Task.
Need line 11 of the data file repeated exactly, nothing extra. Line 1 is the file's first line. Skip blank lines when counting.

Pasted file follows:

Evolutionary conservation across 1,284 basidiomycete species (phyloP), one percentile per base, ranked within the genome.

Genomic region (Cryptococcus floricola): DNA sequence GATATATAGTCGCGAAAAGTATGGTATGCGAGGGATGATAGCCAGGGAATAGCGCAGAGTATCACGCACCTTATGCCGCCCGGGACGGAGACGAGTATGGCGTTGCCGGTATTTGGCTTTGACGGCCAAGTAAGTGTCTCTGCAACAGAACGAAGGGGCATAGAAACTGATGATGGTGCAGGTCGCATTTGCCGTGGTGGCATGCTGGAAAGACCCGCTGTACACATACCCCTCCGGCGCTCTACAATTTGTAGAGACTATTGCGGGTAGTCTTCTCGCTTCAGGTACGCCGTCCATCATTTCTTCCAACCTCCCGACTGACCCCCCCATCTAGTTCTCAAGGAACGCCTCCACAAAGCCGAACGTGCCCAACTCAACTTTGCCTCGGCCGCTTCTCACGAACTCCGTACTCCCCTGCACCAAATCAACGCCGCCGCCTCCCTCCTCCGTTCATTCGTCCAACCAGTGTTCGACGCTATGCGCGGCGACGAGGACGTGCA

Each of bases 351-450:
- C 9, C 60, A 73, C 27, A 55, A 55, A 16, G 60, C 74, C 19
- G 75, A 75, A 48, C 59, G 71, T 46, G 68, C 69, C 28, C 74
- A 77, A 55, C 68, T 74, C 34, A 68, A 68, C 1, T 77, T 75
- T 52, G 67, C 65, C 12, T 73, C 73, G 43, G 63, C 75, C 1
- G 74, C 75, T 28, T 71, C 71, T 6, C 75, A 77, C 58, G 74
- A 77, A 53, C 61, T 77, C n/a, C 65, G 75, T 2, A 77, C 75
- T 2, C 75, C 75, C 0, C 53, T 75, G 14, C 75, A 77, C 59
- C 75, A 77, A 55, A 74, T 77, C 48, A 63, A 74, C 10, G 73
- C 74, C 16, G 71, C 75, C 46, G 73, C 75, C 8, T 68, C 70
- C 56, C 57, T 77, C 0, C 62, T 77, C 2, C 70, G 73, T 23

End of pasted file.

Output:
- C 75, A 77, A 55, A 74, T 77, C 48, A 63, A 74, C 10, G 73